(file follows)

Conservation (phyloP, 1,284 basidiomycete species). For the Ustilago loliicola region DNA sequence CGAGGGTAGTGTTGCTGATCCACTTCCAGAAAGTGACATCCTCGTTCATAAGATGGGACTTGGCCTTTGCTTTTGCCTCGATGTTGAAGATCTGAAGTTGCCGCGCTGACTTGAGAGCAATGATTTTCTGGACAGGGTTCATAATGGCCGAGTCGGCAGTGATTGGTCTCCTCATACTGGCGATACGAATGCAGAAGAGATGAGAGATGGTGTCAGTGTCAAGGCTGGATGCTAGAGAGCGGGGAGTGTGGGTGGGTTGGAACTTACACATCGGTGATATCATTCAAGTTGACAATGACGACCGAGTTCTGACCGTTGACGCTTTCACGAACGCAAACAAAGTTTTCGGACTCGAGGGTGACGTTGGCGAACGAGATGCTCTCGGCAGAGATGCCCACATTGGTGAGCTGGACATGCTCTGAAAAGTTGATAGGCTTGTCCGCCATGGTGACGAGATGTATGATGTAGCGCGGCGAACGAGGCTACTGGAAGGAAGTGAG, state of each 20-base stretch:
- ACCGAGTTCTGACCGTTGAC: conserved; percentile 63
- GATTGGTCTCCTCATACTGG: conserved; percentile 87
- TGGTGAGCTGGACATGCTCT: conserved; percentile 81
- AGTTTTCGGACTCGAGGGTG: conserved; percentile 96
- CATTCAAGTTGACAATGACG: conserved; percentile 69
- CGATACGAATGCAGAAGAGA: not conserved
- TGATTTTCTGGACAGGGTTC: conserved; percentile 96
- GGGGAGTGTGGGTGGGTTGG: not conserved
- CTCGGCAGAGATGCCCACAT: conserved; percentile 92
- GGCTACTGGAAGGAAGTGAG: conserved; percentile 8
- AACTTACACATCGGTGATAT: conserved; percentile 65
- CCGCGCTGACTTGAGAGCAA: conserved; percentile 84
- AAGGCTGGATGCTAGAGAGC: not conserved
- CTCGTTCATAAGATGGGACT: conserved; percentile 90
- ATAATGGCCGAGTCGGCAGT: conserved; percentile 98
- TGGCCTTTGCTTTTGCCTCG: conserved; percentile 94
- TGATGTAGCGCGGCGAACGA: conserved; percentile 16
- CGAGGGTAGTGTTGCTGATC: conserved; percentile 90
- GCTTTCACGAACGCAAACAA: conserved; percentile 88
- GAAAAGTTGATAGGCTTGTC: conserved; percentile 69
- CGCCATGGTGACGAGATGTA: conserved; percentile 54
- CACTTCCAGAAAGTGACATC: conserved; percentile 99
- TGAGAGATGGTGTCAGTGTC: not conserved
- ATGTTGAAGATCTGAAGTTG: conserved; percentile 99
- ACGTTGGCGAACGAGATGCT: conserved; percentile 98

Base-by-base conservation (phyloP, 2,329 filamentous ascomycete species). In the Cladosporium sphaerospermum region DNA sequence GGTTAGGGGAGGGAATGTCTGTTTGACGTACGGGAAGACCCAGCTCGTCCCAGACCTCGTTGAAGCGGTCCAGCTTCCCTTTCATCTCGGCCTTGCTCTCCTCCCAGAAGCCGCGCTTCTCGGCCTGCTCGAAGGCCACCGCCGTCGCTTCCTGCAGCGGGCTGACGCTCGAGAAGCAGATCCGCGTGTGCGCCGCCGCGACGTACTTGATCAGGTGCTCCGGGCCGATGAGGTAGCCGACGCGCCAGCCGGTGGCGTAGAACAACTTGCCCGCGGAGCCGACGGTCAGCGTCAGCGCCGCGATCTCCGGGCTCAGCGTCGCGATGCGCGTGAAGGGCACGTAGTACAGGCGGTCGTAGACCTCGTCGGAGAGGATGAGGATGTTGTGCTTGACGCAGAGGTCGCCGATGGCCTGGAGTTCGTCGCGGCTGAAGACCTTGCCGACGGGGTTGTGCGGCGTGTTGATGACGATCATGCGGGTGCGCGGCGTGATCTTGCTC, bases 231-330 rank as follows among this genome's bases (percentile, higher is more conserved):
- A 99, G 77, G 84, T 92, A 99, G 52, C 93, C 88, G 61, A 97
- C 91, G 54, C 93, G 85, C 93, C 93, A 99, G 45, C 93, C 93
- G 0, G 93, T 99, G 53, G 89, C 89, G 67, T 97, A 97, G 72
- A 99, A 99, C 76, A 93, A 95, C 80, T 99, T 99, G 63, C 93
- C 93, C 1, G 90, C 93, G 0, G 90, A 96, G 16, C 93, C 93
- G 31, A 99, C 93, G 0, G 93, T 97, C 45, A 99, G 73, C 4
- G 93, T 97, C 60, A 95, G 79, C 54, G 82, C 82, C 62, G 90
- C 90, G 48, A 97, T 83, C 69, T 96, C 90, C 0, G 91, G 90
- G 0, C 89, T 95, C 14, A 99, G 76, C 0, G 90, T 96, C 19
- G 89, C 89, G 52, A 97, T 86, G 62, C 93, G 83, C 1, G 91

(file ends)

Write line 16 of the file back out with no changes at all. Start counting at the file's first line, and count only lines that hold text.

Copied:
- ATAATGGCCGAGTCGGCAGT: conserved; percentile 98